Liturgy sustains what prose fails to

In a 1996 report by the Organization of African Instituted Churches, based in Kenya, it says, “We may not all be articulate in written theology, but we express faith in our liturgy, worship, and structures.”

O, how many books and research and opinion pieces have documented the dumbing down of American culture? Few can now really handle rich or difficult literature. Our children are barely literate and being fluent in online chatroom jargon doesn’t exactly make up for the loss elsewhere. Stupid American’s make for stupid American Christians too. We’re doomed! No. We are only doomed if being a man or women of letters is some sort of prerequisite to receiving the gospel properly and living faithfully for Jesus Christ. (Hint: It’s not.)

We may have fallen from our rigorous classical roots, but consider Africa. They had nowhere to fall from. For many regions, their language has only even existed in written form for little more than a century. Some fantastic scholars and thinkers have risen from this field, but they are anomalies. The bulk of the people are still much less readers today than the dull American turning a paperback thriller that you sat next to on the subway today. The Africans are bringing their linguistic articulation game up even as we have let ours slip. But they’ve got a long way to go, and so do we. So what can be done about this? What can help our increasingly illiterate culture to receive a healthy helping of orthodox theology and knowledge of God?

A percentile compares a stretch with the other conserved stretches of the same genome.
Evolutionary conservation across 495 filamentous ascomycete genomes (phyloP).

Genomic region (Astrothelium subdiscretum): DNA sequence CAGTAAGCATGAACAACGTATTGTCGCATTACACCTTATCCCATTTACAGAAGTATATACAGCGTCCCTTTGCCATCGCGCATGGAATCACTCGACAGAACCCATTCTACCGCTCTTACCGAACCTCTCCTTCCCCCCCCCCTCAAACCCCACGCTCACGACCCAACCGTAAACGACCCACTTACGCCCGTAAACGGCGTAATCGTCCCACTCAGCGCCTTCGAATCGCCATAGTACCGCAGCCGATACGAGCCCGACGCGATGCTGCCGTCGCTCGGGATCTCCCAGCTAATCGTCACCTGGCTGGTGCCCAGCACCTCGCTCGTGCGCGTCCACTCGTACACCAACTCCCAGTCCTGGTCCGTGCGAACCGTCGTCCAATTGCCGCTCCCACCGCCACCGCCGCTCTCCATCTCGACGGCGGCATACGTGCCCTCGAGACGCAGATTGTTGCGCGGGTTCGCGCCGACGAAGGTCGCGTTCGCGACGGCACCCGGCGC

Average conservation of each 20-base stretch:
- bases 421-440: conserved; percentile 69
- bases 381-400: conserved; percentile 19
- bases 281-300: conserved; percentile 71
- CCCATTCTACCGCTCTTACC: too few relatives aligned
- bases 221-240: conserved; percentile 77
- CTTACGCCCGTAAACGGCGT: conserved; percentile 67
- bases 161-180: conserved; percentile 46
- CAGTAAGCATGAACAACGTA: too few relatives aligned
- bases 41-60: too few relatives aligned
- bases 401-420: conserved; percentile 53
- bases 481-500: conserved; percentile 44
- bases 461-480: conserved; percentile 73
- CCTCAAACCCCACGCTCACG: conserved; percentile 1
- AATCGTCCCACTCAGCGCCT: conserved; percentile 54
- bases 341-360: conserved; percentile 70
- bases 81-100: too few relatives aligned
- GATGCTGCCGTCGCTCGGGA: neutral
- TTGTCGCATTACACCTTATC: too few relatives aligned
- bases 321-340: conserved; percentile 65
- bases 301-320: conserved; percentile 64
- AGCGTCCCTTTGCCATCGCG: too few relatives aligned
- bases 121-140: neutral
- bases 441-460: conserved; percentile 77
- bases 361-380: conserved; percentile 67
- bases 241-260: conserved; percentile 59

The answer is via liturgy, not written words. We need better prayers, better songs, better worship forms, and better art. These don’t to need to assume giant vocabularies to be of value. They don’t necessitate a pound of abstract philosophical discourse powers. These things meet people where they are – be they smart and well educated or not so much.

Don’t write another 400-page book explaining the Trinity. (OK, do that maybe), but how about you write a better song about the Trinity? How about you recite a short creed or prayer EVERY DAY about it. Don’t depend so much on the “icon” of the written word. Consider other truthful icons – things you see through to see Christ more fully.


(This picture is of the icon of the Trinity painted or “written” by Anton Rublev in 1411. You are invited to sit down at the table.)

So we have lots of lousy worship music today. So what? Make it better! Just figure out how to do it without lots of big words. Go hit the psalms again – even the ones that don’t sound so happy. They are simple, but powerful.

When we gather to worship, we always follow some sort of pattern. Make this a healthy pattern. Don’t let it be dominated by one guy, be he a preacher or guitar player, or whatever. Diversify. Have more scripture reading. Have more singing together. Express you love for God together in the ways the church as done throughout the centuries – eating the bread of his body and drinking the wine of this blood together – the more the better. People aren’t going to get this by reading a book anymore or listening to a debate. Give them Jesus a better way.

Start a school and teach people to read well again, by all means! But don’t demand they all do this just so you can FINALLY feed them the meat of systematic theology and bring things back to snuff. Reform liturgy – our daily patterns. This is the future for much of the church of the west. We may yet become more like our brothers and sisters in Africa, not less.

All of this is a prelude to saying that I most enthusiastically support the “master plan” of biblical studies, ecumenicism, and liturgical reform that the Trinity House Institute is setting out to accomplish. Peter Leithart recently articulated their dreams and visions here. Three cheers.